As someone who pretty much devours the latest marketing news, you’ve become convinced that your organization needs to change its approach to marketing. You believe that you need to stop blasting promotional messages at your prospects, and instead provide them with useful information, knowing that it will build trust. You now take it on faith that the way people buy today has fundamentally changed, and your marketing needs to reflect that.

It all seems so obvious.

Except to your boss.She believes that promotional content – that is, traditional ad copy, sell sheets and other sales collateral extolling the virtues of your products or services – is what drives leads your sales team can turn into customers. After all, if you’re not trumpeting how awesome your company is, who will?

She believes that promotional content – that is, traditional ad copy, sell sheets and other sales collateral extolling the virtues of your products or services – is what drives leads your sales team can turn into customers. After all, if you’re not trumpeting how awesome your company is, who will?

But you’ve been reading about content marketing, the new buyer’s journey and Youtility for a couple years now, and you know it’s right. So, how do you convince her that you need to reallocate resources to content marketing? How do you convince her that your company needs to shift its mindset in order to attract customers in this preference marketing era?

Good news – logic is on your side. Bad news – it’s hard to get someone to invest in something new when she’s had success doing it another way her entire career.

Explain content marketing.

Because you’ve immersed yourself in this world, it’s easy to make assumptions that everyone knows about content marketing. Don’t make that assumption. You need to explain the concept.

Content marketing is a buzzword, but there’s a reason for all the buzz – it’s the logical approach in this era in which the buyer is in control of the seller-customer relationship. Sixty-seven percent of the buyer’s journey now occurs before your sales team ever hears from a prospect. Content marketing – the creation and distribution of high quality audience-focused content – is the only way to attract attention and build a trust-based relationship with your customers and prospects. We always ask doubters how they purchase anything today; invariably they admit to going online to conduct research, comparing various offerings and learning about possible solutions to their issue. In other words, they consume content.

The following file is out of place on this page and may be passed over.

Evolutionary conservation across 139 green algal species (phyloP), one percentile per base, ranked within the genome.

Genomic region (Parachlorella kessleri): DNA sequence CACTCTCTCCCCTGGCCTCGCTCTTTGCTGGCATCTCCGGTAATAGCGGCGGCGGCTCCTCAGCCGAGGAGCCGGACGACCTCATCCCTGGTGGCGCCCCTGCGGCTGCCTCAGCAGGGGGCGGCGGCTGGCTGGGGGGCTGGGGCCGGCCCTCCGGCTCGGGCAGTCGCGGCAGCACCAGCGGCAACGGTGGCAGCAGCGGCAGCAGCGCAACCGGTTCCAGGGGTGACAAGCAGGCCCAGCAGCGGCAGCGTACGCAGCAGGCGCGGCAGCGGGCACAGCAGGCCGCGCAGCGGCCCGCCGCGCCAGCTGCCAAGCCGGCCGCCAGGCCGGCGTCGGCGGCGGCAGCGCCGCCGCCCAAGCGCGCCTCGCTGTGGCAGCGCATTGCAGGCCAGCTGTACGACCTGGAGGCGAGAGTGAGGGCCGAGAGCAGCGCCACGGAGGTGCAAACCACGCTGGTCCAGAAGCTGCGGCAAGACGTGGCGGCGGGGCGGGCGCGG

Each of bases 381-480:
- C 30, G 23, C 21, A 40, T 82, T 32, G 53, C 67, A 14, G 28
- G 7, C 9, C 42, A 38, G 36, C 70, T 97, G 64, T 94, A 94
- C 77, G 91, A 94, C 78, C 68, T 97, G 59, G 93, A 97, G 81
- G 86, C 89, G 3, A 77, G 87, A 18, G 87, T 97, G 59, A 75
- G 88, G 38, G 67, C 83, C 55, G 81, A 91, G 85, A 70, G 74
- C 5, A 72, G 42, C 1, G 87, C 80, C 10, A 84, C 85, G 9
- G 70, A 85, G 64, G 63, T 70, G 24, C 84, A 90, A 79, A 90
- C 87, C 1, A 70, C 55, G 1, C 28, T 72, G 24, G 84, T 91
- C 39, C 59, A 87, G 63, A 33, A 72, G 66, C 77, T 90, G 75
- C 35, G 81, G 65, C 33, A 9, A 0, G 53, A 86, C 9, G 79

There are numerous arguments for content marketing, including the opportunity to increase top of the funnel sales activity, reduced sales cycles, the success other brands are having and improved online performance. You know what your boss is most interested in; make your arguments accordingly.

Show them the data.

There are plenty of statistics about the efficacy of content marketing; there is also an increasing amount of naysayers. Start by checking out the research from the Content Marketing Institute, which does annual surveys on the state of content marketing for both B2C and B2B marketers.

And then dig into your own data. Compare how your organization is doing SEO-wise in comparison to your competition. See how they’re doing with their own content marketing efforts and where they might have jumped ahead of you. Seek out anecdotal information from your sales team about what is happening in the field to find out their view of the landscape. If it’s at all possible, compare the competition’s top of the funnel sales activity with your organization, and find out how your sales cycle compares to their’s.

Focus on ROI.

The boss won’t be overly interested in doing something just because everyone else is doing it. Therefore, you need to talk about the return on investment. It isn’t difficult to find case studies across the Internet that explain the success other companies have had with content marketing. Find and use case studies that you believe will resonate with the person you’re trying to convince.

Propose a content marketing pilot program.

Rather than propose a radical new direction, suggest a six-month trial for content marketing. This is a chance for your organization to dip its toe into content marketing without making a massive commitment of resources. Select a specific course of action and what metrics you’ll measure. Be as specific as possible; focus will help you succeed because you’ll avoid the shiny new objects of marketing that seem to distract so many of us.

Commit to educating the boss.

Begin telling her about content marketing, how and why it works, and be sure to send along frequent (but not too frequent; that’ll get annoying) articles on content marketing and updates on your progress. You likely know that involving someone in a process helps them t buy into that process; just make sure you do it.